Nickerson showed up in the 1978 movies Zero to Sixty and TV film Child of Glass.

Nickerson turned 21 of every 1978 and selected to stop acting around then. From that point forward, she has shown up on TV sporadically, for example, a scene of the 2000–2002 John O’Hurley variant of To Tell the Truth, as competitor number two.

In 2011, some of Willy Wonka and the Chocolate Factory’s key cast individuals rejoined for a scene of Top Chef: Just Desserts, which moved the contenders to make a palatable universe of a miracle. The cast rejoined again in 2015 on the Today appear.

Denise Nickerson Movies And TV Shows


  • Willy Wonka & the Chocolate Factory
  • Smile
  • Zero to Sixty

TV Shows

  • Flipper
  • Dark Shadows
  • The Neon Ceiling
  • Search for Tomorrow
  • Owen Marshall: Counselor at Law
  • The Electric Company
  • The Man Who Could Talk to Kids
  • The Brady Bunch
  • If I Love You, Am I Trapped Forever?
  • The Dark Side of Innocence
  • Bert D’Angelo/Superstar
  • Walt Disney’s Wonderful World of Color

Denise Nickerson Illness And Death

In June 2018, Nickerson had an extreme stroke and was hospitalized in an emergency unit. She was released to a restoration focus in July. In August, she returned home to live under her family’s consideration.

On July 8, 2019, Nickerson got to and ate different prescriptions while her child and little girl in-law were out of the house.

Her child took her to a medical clinic in respiratory pain. In the emergency unit, created pneumonia. On July 9, she had a gigantic seizure and went senseless. On July 10, her family expelled her from life support. She kicked the bucket soon thereafter at 62 years old.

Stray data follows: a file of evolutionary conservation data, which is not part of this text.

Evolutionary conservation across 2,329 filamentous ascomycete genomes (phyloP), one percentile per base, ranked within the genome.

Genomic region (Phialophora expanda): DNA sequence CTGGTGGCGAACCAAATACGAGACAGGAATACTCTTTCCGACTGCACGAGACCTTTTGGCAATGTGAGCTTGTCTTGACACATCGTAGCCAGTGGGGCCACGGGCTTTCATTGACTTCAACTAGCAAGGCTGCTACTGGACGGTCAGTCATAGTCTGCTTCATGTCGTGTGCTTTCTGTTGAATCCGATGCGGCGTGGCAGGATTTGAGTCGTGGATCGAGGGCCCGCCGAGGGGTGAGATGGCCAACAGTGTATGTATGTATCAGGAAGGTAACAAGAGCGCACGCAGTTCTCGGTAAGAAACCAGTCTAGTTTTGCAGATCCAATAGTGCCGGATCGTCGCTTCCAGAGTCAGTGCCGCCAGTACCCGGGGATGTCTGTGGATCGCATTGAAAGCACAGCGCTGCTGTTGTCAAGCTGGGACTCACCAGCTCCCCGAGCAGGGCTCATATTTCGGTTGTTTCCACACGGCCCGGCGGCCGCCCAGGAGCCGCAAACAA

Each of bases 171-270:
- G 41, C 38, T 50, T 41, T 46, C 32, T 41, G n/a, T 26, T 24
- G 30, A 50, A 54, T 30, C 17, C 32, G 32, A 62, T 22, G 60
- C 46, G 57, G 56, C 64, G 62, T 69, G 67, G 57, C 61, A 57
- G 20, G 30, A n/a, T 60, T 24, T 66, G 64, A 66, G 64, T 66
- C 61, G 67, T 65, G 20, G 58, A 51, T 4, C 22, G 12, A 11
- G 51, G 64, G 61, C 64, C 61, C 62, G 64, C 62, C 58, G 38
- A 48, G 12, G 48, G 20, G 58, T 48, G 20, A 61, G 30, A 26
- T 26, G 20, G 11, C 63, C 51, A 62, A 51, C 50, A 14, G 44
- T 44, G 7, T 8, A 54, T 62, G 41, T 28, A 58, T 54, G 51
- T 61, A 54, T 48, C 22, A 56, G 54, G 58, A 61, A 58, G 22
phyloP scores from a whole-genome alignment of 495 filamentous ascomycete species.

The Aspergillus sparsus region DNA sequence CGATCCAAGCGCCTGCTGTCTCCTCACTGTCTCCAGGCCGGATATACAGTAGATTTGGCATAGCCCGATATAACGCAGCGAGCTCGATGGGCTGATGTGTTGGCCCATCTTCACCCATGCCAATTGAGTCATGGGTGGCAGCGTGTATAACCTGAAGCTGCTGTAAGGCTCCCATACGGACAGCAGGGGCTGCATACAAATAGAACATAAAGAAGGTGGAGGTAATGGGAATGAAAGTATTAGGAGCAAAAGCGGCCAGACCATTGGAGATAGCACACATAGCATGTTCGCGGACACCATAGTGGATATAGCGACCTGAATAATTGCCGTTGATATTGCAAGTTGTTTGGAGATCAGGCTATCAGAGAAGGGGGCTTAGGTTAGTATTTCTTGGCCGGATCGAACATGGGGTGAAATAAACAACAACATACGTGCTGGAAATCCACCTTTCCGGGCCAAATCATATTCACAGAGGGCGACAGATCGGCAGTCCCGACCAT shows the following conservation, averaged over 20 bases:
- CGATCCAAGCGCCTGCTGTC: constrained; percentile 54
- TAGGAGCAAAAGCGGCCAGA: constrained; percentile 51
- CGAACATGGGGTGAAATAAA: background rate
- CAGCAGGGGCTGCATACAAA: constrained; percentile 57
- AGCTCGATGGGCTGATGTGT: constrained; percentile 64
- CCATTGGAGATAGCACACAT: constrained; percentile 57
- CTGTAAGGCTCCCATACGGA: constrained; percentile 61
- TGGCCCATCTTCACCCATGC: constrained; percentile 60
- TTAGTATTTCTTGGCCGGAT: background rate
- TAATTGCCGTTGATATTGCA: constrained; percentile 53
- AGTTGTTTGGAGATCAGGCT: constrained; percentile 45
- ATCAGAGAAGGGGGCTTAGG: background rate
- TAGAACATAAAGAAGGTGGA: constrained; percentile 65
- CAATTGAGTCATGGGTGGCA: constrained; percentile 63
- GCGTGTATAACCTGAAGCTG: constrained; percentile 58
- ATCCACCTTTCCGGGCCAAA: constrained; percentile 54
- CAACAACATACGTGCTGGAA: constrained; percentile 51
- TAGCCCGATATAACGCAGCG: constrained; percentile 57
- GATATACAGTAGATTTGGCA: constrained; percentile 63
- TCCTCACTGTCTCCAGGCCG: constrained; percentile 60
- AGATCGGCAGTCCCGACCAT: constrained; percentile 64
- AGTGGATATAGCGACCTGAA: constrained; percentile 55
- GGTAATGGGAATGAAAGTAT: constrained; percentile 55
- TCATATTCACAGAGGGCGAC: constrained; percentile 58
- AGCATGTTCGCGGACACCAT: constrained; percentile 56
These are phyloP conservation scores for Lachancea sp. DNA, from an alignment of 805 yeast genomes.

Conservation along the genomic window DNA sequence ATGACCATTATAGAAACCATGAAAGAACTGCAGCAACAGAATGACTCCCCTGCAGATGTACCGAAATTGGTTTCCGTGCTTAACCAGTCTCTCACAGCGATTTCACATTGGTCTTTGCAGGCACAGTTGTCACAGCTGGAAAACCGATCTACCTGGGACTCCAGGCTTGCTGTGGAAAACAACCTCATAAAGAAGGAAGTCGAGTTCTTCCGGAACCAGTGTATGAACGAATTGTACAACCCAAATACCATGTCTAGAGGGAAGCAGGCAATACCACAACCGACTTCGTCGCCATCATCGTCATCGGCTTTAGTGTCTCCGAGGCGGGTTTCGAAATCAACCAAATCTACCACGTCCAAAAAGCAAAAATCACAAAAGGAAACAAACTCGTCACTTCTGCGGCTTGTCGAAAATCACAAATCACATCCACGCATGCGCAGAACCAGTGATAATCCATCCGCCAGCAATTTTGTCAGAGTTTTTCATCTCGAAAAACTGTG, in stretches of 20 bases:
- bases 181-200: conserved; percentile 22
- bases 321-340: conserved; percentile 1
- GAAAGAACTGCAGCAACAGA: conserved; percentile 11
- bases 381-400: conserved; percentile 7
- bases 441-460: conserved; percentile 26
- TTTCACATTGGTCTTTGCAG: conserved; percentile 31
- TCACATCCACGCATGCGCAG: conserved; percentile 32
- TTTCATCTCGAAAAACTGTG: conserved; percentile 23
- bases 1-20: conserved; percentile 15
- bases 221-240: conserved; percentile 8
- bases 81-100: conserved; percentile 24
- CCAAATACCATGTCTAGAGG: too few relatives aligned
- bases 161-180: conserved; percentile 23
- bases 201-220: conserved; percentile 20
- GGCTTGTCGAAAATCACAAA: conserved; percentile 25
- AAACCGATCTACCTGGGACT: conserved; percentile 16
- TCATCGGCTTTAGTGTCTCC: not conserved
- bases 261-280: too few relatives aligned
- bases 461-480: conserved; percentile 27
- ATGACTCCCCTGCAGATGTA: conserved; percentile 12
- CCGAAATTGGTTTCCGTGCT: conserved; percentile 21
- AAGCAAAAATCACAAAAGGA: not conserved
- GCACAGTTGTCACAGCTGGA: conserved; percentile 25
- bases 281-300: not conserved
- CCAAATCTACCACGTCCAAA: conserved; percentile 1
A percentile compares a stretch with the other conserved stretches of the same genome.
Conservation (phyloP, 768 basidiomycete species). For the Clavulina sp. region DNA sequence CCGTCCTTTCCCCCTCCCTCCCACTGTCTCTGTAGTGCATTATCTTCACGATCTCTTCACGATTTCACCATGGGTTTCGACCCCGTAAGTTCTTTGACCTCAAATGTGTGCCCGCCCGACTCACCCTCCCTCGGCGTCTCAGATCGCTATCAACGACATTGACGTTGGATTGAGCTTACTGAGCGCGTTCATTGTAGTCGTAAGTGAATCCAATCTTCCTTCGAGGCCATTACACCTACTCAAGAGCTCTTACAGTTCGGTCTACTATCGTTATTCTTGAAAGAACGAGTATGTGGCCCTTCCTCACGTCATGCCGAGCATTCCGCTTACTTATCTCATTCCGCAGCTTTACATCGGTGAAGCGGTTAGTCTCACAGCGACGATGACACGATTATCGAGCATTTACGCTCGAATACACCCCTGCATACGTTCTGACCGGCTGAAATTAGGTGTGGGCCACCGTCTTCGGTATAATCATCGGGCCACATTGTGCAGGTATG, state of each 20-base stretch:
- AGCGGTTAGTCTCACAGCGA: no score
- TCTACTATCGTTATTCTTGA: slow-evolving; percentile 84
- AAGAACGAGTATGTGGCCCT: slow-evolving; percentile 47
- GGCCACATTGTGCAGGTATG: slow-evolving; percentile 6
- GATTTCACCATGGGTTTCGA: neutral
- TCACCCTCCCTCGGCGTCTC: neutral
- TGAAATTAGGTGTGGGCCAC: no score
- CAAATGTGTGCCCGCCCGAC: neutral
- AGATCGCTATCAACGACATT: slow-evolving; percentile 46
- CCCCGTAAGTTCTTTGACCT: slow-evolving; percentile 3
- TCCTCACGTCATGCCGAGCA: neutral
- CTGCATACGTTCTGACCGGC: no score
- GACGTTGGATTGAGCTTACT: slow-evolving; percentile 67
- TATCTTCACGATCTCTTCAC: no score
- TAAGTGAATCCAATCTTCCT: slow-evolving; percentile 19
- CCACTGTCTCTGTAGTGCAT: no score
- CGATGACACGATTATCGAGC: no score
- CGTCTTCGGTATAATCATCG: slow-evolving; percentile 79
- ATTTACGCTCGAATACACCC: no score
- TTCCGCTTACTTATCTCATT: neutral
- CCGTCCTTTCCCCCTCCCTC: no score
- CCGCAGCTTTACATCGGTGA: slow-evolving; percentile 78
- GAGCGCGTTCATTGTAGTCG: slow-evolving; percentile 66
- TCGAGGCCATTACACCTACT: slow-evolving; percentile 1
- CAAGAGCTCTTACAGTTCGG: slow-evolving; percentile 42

Willy Wonka Star Nickerson (Violet Beauregarde) passes away.

Nickerson News

Denise Nickerson, Violet in ‘Willy Wonka & the Chocolate Factory,’ has died


Actress Denise Nickerson, best known for her role as chatty gum-chewer Violet Beauregarde in 1971’s “Willy Wonka & the Chocolate Factory,” has died, according to multiple reports citing a Facebook post from her family.

She was 62.

Her son and daughter-in-law have said Nickerson suffered a stroke last year from which she had been unable to fully recover, according to their public family Facebook page.

CNN has attempted to reach her family.
Nickerson’s last acting credit was in 1978. Prior to her exit from Hollywood, she appeared in “The Brady Bunch” and the cult television series “Dark Shadows.”

Her role in the iconic Roald Dahl adaptation remains her most celebrated work.

In 2011, some of the movie’s key cast members reunited for an episode of “Top Chef: Desserts,” which challenged the contestants to create an edible world of wonder.

The cast reunited again in 2015 on the Today show.

At the time, Nickerson joked that doing the role didn’t make her sick of chewing gum, but her dental health caused her to give it up for good.

“When did you give it up?” the interviewer asked.
“When I returned and had 13 cavities,” she said.

The cast, too, reflected on the so-called Wonka effect — the term they’ve assigned to the reaction they get from fans.
“Look, I mean, we are the fortunate ones. We’re here. We got to really see it and experience it,” Nickerson said. “The first thing people do when they find out who we are is they smile.”